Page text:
“In Iran, the climate is very hot and in those sort of clothes, especially when they’re black, you burn. Whereas here, you sweat.”

Now she lived in Australia, Zahra hoped to become a doctor, journalist or a police officer.

“I really want to make a difference for my country.”

The northern Tasmania show was an offshoot from a Hobart show, which started up a couple of years ago through Students Against Racism.

During the show, a line of chairs will be set up on the stage.

A sign will be stuck to each chair, signalling the journey from homeland to now.

One-by-one some of the models would move along the line of chairs and tell the audience their story.

Fatemeh’s name was chosen, along with Zahra’s, out of a hat to model in the fashion show by members in the Afghan community in Launceston.

She was most looking forward to sharing her “beautiful” culture with the people of Launceston.

“I’m really happy I’m involved with it because I get to share my story about Afghanistan and how Afghanistan has different cultures and what our fashion looks like,” Fatemeh said.

Living in Iran, she wore a chador – a full-length cloak, or long clothes each day.

Wearing her traditional clothes made her feel proud to be from Afghanistan, she said.

While Fatemeh was born in Iran, but her parents and two of her brothers were born in Afghanistan.

“Life was hard and difficult,” Fatemeh said.

Discrimination was rife against people from Afghanistan in Iran.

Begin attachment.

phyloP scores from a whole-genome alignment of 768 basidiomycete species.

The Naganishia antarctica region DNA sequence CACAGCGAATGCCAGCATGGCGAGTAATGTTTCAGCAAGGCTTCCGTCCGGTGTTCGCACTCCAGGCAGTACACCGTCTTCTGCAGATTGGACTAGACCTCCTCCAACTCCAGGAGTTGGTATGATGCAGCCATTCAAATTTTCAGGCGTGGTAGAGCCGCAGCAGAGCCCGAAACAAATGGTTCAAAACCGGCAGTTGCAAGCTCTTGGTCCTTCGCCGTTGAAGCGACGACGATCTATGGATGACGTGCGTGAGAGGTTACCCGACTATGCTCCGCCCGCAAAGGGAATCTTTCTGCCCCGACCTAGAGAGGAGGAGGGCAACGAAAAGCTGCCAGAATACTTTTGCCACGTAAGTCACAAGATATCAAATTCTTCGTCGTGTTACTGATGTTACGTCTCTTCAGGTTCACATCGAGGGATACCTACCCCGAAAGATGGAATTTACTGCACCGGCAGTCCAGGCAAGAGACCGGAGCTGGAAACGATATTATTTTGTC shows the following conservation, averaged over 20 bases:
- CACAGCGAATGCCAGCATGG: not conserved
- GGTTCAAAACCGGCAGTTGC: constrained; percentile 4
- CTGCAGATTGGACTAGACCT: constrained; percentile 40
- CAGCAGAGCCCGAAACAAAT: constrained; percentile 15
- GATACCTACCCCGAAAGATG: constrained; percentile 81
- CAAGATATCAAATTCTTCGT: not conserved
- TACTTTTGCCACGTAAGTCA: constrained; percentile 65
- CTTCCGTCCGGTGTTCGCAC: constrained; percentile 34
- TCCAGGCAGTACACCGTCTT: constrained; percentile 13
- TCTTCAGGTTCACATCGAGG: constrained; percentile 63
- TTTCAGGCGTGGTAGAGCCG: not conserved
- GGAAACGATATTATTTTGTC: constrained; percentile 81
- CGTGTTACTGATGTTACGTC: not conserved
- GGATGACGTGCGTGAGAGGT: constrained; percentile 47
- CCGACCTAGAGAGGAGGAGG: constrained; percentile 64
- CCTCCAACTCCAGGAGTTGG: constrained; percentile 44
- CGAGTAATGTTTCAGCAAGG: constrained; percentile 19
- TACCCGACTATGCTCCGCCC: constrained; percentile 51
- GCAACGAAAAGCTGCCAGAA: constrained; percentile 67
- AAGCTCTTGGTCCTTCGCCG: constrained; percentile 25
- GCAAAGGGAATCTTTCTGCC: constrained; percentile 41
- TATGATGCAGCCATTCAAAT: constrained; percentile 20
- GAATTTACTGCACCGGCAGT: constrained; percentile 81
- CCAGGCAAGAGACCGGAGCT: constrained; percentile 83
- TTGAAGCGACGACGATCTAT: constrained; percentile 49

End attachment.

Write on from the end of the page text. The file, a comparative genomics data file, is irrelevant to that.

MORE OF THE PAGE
They could not enter some cities, were forced to move out of cities they settled in and could not go to certain schools, she said.

Afghan people weren’t allowed car licences, to buy houses or become citizens, Fatemeh said.

She was 11 or 12 when Fatemeh finally travelled to Australia in November, 2013 after her family applied to the International Organisation for Migration.

“Our families didn’t chose where they were going. They [the organisation] choose where they were going and some people weren’t happy with decision. The lucky ones came to Australia,” Fatemeh said.

“I really appreciate being in Australia, we have a lot of opportunities here,” Fatemeh said.

“People listen to you and you feel valued."

She hoped to become a dentist when she finished school in a couple of years time.

Women’s Friendship Group volunteer Robyn Flittner said the group took a bus load of migrant women down to last year’s Hobart fashion shows.

The bus returned with a group of inspired women who wanted Launceston to host its own show, Ms Flittner said.

“This year is the practice year for Launceston, because Hobart has been running it for a couple of years.”

Ms Flittner met Zahra and Fatemeh through the friendship group.

When they arrived, both were very shy and did not speak much English, she said.

Now, they were involved in the fashion show and had become more confident, Ms Flittner said.

“The fashion parade is also about, not just the traditional side, but what it was like for teenagers in particular to be coming to a new place and finding yourself as an Afghan teenager in Australia and how that’s reflected in the clothes as well.”

The Women’s Business Show invites women to join a night of fashion, storytelling and culture at The Tramsheds Function Centre on 4 Invermay Rd on September 29 from 6.30pm. Tickets are available for $22 per adult, $15 for concession and $40 for a family of one adult and three concessions from